-Is there severe bleeding?
-Is there evidence of poisoning?
What are the hurry cases?
Steps for no breathing
1. Open the airway. Clear tongue from airways (press forehead and lift chin to tilt head back.) If you suspect a neck injury, keep head and thrust jaw forward. Look for obstructions, like food or gum, and perform mouth sweep with your index finger. Protect airway. If he begins to vomit, turn head to one side.
2. If the airway seems to be open and the victim is still not breathing, being rescue breathing:
a. Use mouth barrier if available
b. Pinch nostrils (if a child, cover nose and mount with your mouth
c. Watch to see if chest rises. If no air is getting in the lungs, preform the Heimlich maneuver
d. Repeat every 5 seconds if over 9 yrs and every 3 seconds if under 9 yrs
e. Continue until medical help arrives or until you are unable to continue
What are the common warning signs for no heartbeat?
1. Uncomfortable pressure/squeezing in the center of chest
2. Unusual sweating
4. Shortness of breath
5. A feeling of weakness
What are the steps to stop severe bleeding?
1. Direct pressure
2. Raise injury above the level of the victim's heart
3. Use arterial pressure points if direct pressure is not helping much- or if direct pressure will cause further injury (compound fractures)
4. Do not removes soaked bandages. Place new over old
5. Hold in place with cravat bandages (not too tight)
6. Wash hands with antiseptic soap
Steps to stop internal poisoning?
1. Call 911 or poison control center
2. Treat for shock. Do not give mouth to mouth unless told so.
3. Save any vomit. May help identify the poison
Symptoms of heatstroke
-Very hot skin
-Red skin (damp or dry)
-Rapid, quick pulse or noisy breathing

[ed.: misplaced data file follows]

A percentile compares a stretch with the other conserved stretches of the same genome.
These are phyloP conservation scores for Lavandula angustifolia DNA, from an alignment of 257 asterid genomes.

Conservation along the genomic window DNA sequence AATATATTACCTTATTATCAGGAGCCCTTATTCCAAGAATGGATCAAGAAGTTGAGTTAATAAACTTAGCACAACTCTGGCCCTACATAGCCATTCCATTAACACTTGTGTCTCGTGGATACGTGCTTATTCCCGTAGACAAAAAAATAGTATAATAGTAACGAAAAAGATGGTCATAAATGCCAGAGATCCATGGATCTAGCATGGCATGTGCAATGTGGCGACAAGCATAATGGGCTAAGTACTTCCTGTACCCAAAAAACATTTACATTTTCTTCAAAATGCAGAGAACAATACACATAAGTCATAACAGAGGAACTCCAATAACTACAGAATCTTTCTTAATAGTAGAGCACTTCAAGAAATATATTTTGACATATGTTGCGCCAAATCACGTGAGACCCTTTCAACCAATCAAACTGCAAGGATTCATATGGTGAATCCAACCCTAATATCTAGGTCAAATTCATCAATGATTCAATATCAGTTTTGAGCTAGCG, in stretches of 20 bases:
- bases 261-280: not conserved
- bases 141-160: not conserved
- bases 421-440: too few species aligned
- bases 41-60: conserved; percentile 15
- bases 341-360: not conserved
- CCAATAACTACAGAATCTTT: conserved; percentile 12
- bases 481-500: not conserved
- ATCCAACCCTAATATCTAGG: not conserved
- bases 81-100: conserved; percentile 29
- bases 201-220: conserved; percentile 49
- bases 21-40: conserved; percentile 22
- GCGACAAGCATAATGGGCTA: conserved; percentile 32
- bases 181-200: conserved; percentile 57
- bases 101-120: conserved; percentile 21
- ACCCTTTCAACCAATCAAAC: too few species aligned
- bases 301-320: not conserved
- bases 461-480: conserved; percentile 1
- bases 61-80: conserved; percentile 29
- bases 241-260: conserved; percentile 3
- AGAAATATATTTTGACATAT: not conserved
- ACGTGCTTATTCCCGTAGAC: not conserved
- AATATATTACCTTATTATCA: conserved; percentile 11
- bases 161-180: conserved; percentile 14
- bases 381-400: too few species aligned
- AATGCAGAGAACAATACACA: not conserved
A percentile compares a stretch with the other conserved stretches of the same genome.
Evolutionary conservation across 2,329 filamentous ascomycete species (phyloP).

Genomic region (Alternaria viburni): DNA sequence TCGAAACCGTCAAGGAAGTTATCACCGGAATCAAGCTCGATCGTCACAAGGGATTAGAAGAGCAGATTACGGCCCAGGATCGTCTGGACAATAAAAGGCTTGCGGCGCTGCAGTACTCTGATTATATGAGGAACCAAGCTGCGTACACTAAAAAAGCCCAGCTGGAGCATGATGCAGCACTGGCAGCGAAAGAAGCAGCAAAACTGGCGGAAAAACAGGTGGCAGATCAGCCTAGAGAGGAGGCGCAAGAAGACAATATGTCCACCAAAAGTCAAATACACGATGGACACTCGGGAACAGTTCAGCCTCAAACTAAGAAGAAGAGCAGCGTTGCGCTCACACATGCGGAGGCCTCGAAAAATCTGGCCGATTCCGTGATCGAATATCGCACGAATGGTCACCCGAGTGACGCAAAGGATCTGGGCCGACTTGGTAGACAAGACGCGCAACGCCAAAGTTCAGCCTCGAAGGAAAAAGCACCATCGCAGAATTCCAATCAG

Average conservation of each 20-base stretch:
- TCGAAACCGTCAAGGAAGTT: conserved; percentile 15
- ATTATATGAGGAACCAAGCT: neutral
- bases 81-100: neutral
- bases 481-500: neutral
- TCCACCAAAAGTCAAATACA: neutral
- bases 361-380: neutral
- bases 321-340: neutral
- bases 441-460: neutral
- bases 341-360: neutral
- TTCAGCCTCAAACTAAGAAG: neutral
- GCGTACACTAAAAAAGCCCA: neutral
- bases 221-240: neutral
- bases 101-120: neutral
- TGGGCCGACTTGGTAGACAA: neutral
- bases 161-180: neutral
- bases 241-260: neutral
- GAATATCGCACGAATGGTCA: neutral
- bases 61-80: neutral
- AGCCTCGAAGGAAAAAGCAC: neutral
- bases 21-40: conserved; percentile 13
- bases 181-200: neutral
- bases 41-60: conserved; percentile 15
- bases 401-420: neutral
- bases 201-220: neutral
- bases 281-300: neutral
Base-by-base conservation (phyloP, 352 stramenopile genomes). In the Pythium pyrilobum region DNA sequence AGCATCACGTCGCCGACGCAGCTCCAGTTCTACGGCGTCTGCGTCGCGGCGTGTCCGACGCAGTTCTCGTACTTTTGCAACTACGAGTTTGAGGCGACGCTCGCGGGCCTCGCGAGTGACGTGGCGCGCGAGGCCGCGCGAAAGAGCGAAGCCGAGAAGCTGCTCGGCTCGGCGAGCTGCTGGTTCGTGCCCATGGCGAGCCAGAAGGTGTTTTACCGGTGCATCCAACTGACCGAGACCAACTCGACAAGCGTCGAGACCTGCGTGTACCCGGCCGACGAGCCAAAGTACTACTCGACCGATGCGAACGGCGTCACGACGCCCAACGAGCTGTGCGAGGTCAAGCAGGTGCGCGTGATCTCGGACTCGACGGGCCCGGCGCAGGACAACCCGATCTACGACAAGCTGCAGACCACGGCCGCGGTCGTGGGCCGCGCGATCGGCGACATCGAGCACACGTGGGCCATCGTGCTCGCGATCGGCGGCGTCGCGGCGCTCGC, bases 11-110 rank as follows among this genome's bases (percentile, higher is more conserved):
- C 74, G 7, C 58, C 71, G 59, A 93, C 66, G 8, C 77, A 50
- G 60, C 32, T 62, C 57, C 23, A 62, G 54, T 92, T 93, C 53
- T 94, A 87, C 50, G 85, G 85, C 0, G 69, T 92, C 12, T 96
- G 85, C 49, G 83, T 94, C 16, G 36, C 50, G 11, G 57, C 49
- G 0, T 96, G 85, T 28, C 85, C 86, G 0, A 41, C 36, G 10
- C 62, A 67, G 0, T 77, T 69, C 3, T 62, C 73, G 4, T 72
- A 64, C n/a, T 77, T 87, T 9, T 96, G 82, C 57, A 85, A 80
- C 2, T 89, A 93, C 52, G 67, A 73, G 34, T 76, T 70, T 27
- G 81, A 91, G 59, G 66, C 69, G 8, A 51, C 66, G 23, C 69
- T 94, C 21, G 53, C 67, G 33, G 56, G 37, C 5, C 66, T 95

-Confusion, irritability (unwilling to accept treatment)
Treatment of heatstroke
-Move to a cool, shady spot
-Cool anyway you can - sponge, towel (avoid chilling)
-Keep victim lying down, head slightly raised
-Monitor victim and get medical help right away
Symptoms of heat exhaustion
-Nausea and fatigue
-Dizziness and fainting
-Headaches, muscle cramps & weakness
Treatment of heat exhaustion
-Have victim lie in a cool, shady place with feet raised
-Cool victim with wet clothes
-Let him sip water a pinch of salt
-Recovery should be rapid
Symptoms of hypothermia
-Feeling cold and numb
-Fatigue and anxiety
-Confusion, bad decisions
Treatment of hypothermia
-Take victim into a shelter and into warm dry clothes
-Zip him into a warm dry sleeping bag
-If victim is alert, offer him warm liquids
-Place warm water bottles in armpit and groin
-Seek medical help
First Degree burns
Skin is tender and red. Treat with cold water, wet compress
Second Degree burns
Blisters. Treat with cool water, let dry, cover with sterile gauze to protect blisters. Do not break blisters (creates open wound). Do not apply any ointments or creams.
Third Degree burns
Skin is burned away and/or charred. May feel no pain due to nerve damage. Do not remove clothing. Wrap a clean sheet around victim. Treat for shock.
What is shock?
When a person is injured or under great stress, his circulatory system might not provide enough blood to all parts of the body